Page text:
Passion: Hosting dinner parties to intentionally develop friendships.
Background: Halah has been hosting dinner parties and events for her friends over the past five to six years. She loves to cook and serve people, and she also loves to bring in her signature sense of humor to the theme of the party. She is willing to celebrate any occasion, especially when they are light-hearted and fun. As you’ll read, Halah’s friends now expect a twist or laughter-inducing requirement on the guests as they are invited to her dinner parties.
You may hear her conversation and think that this is all about throwing great, fun dinner parties. But Halah’s story roots itself in her childhood as someone who struggled to understand friendships, claiming only one or two personal friends in her life until she was 20 years old. Halah is a self-described introvert, who now sees the value of developing a social side to her life, even becoming the person in her group of friends who initiates, plans, and hosts these frequent get-togethers.
Halah understands that her children are watching her and learning how they will build quality, significant relationships in their own lives. The best glimpse I can give you into Halah’s passion for pushing herself to grow in her ability to build positive social engagements is the simple story of what led to our conversation. Remember how Halah is not naturally disposed to making friends or reaching out to new people? Well, she immediately accepted my request to come to her home and talk and take photos. We had never met, except through social media. Not only did she allow me to come meet her family, but she also invited my wife, daughter, and I to one of her dinner parties. I cannot express my gratitude for authentic people who are so willing to open up and share their passions with me as I continue this project. I hope that through Halah’s story, you are encouraged to find ways to share your passion with others and pursue relationships that help you to grow and learn.
“In my personal development I started extremely introverted and closed off with practically no friends. I realized that wasn't the way I actually wanted to live my life. As I decided to start to become a host for friends and family, I started to gain a level of comfort and control while engaging with other people and building relationships. I am years past the point of not having friends, but this process really helped me find joy in the planning and the prep work that goes into these events.”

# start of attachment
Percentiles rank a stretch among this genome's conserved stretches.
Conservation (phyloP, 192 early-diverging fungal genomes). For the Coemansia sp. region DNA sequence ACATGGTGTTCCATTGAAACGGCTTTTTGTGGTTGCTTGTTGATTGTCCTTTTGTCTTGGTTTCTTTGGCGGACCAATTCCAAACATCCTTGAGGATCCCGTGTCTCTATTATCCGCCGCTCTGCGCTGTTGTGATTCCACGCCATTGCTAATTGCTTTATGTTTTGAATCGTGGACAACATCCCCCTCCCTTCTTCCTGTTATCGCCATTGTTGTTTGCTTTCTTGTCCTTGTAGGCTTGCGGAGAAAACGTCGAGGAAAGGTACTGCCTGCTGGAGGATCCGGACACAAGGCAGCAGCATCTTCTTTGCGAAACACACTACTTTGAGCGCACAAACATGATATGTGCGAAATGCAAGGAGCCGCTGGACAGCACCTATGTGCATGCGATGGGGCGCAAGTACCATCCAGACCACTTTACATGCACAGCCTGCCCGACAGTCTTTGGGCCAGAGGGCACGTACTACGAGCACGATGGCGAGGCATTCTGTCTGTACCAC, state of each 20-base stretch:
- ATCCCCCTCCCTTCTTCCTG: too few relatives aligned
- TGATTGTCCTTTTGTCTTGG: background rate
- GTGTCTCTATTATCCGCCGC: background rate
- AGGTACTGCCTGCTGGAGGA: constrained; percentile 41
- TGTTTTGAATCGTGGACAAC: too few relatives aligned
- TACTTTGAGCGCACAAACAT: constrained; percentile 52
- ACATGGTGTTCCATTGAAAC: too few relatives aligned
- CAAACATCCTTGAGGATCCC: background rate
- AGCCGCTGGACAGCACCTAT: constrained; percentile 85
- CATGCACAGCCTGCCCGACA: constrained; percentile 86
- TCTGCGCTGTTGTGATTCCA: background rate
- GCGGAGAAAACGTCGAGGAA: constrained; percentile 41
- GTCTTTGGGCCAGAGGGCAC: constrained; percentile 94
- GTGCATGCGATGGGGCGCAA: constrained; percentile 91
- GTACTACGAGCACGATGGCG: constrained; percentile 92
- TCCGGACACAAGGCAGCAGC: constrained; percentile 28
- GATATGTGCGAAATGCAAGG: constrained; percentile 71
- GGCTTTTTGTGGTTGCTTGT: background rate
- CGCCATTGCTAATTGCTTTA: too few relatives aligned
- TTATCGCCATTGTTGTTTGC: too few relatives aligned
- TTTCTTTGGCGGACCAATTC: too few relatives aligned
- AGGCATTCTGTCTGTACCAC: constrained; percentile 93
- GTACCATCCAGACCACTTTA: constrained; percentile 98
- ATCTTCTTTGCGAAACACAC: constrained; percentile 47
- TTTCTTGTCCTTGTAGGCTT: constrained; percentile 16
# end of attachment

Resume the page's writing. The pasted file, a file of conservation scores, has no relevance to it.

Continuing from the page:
“Growing up, I did not have friends. My family just wasn’t a group of social people. I was never really encouraged to be around people, nor was I shown the idea of social friends. When I started dating Caleb, I noticed he had a large social circle. It was something that we discussed within our relationship. As a married couple, it became something that he wanted me to grow and develop. It is so healthy to have people, in addition to your significant other, to rely upon and to talk with. So, Caleb was the one that encouraged me to learn how to make friends.”
“One of the ways I learned how to develop friendships was to host things here at our home, because I’m not really comfortable in other social settings. Having dinners at my home gave me a little more control over the pattern of the event, and who would be here. There wouldn’t really be surprises for me. I knew what food was going to be served, and I already really loved cooking. Then, I realized that I also really loved cooking for other people. It was an easy way for me to interact with people.”
“No party ever goes exactly the way you planned it… some detail or something will just not go according to what you had thought. The people are what make the event. It doesn’t matter if the food is just average, or something doesn't quite work out, because it’s really about the friends, family, kids, and conversation.”